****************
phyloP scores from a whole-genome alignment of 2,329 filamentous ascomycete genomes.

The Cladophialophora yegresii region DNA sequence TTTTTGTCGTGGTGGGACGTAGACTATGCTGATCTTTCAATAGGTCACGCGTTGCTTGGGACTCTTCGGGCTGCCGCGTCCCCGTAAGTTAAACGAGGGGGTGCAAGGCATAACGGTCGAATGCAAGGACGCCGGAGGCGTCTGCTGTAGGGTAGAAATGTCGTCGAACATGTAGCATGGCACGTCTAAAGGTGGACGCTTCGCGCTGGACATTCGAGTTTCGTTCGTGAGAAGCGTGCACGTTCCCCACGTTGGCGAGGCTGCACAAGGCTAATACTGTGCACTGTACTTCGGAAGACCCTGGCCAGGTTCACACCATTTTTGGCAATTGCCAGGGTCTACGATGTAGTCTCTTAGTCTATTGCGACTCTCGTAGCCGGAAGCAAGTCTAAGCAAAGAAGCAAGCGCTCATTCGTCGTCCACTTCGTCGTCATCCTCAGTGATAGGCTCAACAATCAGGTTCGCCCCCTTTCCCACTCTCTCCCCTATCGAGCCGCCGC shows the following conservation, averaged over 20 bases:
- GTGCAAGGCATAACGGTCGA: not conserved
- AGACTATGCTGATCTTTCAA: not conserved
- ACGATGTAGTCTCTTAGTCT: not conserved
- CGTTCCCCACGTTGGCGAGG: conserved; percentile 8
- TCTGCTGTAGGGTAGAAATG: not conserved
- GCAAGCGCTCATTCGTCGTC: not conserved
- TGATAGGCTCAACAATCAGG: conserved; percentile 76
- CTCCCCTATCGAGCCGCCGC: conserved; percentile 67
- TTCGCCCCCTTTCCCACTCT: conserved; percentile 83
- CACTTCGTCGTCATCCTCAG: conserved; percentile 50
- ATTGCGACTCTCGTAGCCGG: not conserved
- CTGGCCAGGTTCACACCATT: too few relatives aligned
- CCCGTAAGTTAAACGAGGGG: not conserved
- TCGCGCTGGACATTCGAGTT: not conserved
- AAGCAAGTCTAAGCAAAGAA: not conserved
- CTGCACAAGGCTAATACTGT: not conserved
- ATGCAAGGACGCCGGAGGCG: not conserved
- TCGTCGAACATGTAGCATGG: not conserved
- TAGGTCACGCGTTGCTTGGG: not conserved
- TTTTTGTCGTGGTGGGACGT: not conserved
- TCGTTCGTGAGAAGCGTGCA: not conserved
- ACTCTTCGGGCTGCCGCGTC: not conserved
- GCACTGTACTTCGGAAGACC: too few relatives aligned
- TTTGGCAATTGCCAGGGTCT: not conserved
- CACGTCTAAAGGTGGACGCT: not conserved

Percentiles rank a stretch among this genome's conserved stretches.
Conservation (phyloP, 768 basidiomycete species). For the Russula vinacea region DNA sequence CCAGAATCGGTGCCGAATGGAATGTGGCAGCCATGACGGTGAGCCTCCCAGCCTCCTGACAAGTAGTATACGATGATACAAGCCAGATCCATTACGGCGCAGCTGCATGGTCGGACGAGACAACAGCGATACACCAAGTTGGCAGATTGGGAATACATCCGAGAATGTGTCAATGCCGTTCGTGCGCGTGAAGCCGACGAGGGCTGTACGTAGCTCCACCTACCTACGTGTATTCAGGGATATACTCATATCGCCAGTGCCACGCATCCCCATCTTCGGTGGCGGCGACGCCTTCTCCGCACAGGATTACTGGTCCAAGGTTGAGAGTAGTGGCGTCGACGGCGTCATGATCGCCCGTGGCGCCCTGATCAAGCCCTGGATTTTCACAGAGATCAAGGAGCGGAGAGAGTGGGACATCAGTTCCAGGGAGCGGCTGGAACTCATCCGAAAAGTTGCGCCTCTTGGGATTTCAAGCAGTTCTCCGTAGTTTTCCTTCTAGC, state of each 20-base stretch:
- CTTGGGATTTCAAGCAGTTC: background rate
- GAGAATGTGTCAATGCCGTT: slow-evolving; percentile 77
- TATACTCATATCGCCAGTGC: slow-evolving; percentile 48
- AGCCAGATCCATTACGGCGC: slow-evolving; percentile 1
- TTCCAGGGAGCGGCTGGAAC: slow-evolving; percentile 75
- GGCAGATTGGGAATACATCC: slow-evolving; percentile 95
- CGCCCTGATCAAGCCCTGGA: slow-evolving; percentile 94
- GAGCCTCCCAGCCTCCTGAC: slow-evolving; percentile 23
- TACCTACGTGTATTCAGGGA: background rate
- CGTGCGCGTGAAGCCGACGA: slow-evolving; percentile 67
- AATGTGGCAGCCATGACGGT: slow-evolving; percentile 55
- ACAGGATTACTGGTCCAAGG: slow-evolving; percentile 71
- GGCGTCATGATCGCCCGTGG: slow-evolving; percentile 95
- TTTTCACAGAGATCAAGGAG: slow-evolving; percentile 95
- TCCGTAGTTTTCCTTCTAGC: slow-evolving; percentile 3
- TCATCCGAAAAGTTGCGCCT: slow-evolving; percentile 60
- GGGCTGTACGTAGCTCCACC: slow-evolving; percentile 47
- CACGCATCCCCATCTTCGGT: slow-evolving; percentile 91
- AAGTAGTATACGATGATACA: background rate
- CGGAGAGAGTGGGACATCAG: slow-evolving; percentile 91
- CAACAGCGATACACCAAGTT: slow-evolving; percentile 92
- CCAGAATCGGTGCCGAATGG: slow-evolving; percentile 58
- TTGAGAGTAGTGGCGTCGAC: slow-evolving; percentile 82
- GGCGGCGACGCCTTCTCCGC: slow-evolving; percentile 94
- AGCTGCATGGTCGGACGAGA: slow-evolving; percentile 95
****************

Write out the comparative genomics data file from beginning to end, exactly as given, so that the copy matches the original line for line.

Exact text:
phyloP scores from a whole-genome alignment of 2,329 filamentous ascomycete genomes.

The Cladophialophora yegresii region DNA sequence TTTTTGTCGTGGTGGGACGTAGACTATGCTGATCTTTCAATAGGTCACGCGTTGCTTGGGACTCTTCGGGCTGCCGCGTCCCCGTAAGTTAAACGAGGGGGTGCAAGGCATAACGGTCGAATGCAAGGACGCCGGAGGCGTCTGCTGTAGGGTAGAAATGTCGTCGAACATGTAGCATGGCACGTCTAAAGGTGGACGCTTCGCGCTGGACATTCGAGTTTCGTTCGTGAGAAGCGTGCACGTTCCCCACGTTGGCGAGGCTGCACAAGGCTAATACTGTGCACTGTACTTCGGAAGACCCTGGCCAGGTTCACACCATTTTTGGCAATTGCCAGGGTCTACGATGTAGTCTCTTAGTCTATTGCGACTCTCGTAGCCGGAAGCAAGTCTAAGCAAAGAAGCAAGCGCTCATTCGTCGTCCACTTCGTCGTCATCCTCAGTGATAGGCTCAACAATCAGGTTCGCCCCCTTTCCCACTCTCTCCCCTATCGAGCCGCCGC shows the following conservation, averaged over 20 bases:
- GTGCAAGGCATAACGGTCGA: not conserved
- AGACTATGCTGATCTTTCAA: not conserved
- ACGATGTAGTCTCTTAGTCT: not conserved
- CGTTCCCCACGTTGGCGAGG: conserved; percentile 8
- TCTGCTGTAGGGTAGAAATG: not conserved
- GCAAGCGCTCATTCGTCGTC: not conserved
- TGATAGGCTCAACAATCAGG: conserved; percentile 76
- CTCCCCTATCGAGCCGCCGC: conserved; percentile 67
- TTCGCCCCCTTTCCCACTCT: conserved; percentile 83
- CACTTCGTCGTCATCCTCAG: conserved; percentile 50
- ATTGCGACTCTCGTAGCCGG: not conserved
- CTGGCCAGGTTCACACCATT: too few relatives aligned
- CCCGTAAGTTAAACGAGGGG: not conserved
- TCGCGCTGGACATTCGAGTT: not conserved
- AAGCAAGTCTAAGCAAAGAA: not conserved
- CTGCACAAGGCTAATACTGT: not conserved
- ATGCAAGGACGCCGGAGGCG: not conserved
- TCGTCGAACATGTAGCATGG: not conserved
- TAGGTCACGCGTTGCTTGGG: not conserved
- TTTTTGTCGTGGTGGGACGT: not conserved
- TCGTTCGTGAGAAGCGTGCA: not conserved
- ACTCTTCGGGCTGCCGCGTC: not conserved
- GCACTGTACTTCGGAAGACC: too few relatives aligned
- TTTGGCAATTGCCAGGGTCT: not conserved
- CACGTCTAAAGGTGGACGCT: not conserved

Percentiles rank a stretch among this genome's conserved stretches.
Conservation (phyloP, 768 basidiomycete species). For the Russula vinacea region DNA sequence CCAGAATCGGTGCCGAATGGAATGTGGCAGCCATGACGGTGAGCCTCCCAGCCTCCTGACAAGTAGTATACGATGATACAAGCCAGATCCATTACGGCGCAGCTGCATGGTCGGACGAGACAACAGCGATACACCAAGTTGGCAGATTGGGAATACATCCGAGAATGTGTCAATGCCGTTCGTGCGCGTGAAGCCGACGAGGGCTGTACGTAGCTCCACCTACCTACGTGTATTCAGGGATATACTCATATCGCCAGTGCCACGCATCCCCATCTTCGGTGGCGGCGACGCCTTCTCCGCACAGGATTACTGGTCCAAGGTTGAGAGTAGTGGCGTCGACGGCGTCATGATCGCCCGTGGCGCCCTGATCAAGCCCTGGATTTTCACAGAGATCAAGGAGCGGAGAGAGTGGGACATCAGTTCCAGGGAGCGGCTGGAACTCATCCGAAAAGTTGCGCCTCTTGGGATTTCAAGCAGTTCTCCGTAGTTTTCCTTCTAGC, state of each 20-base stretch:
- CTTGGGATTTCAAGCAGTTC: background rate
- GAGAATGTGTCAATGCCGTT: slow-evolving; percentile 77
- TATACTCATATCGCCAGTGC: slow-evolving; percentile 48
- AGCCAGATCCATTACGGCGC: slow-evolving; percentile 1
- TTCCAGGGAGCGGCTGGAAC: slow-evolving; percentile 75
- GGCAGATTGGGAATACATCC: slow-evolving; percentile 95
- CGCCCTGATCAAGCCCTGGA: slow-evolving; percentile 94
- GAGCCTCCCAGCCTCCTGAC: slow-evolving; percentile 23
- TACCTACGTGTATTCAGGGA: background rate
- CGTGCGCGTGAAGCCGACGA: slow-evolving; percentile 67
- AATGTGGCAGCCATGACGGT: slow-evolving; percentile 55
- ACAGGATTACTGGTCCAAGG: slow-evolving; percentile 71
- GGCGTCATGATCGCCCGTGG: slow-evolving; percentile 95
- TTTTCACAGAGATCAAGGAG: slow-evolving; percentile 95
- TCCGTAGTTTTCCTTCTAGC: slow-evolving; percentile 3
- TCATCCGAAAAGTTGCGCCT: slow-evolving; percentile 60
- GGGCTGTACGTAGCTCCACC: slow-evolving; percentile 47
- CACGCATCCCCATCTTCGGT: slow-evolving; percentile 91
- AAGTAGTATACGATGATACA: background rate
- CGGAGAGAGTGGGACATCAG: slow-evolving; percentile 91
- CAACAGCGATACACCAAGTT: slow-evolving; percentile 92
- CCAGAATCGGTGCCGAATGG: slow-evolving; percentile 58
- TTGAGAGTAGTGGCGTCGAC: slow-evolving; percentile 82
- GGCGGCGACGCCTTCTCCGC: slow-evolving; percentile 94
- AGCTGCATGGTCGGACGAGA: slow-evolving; percentile 95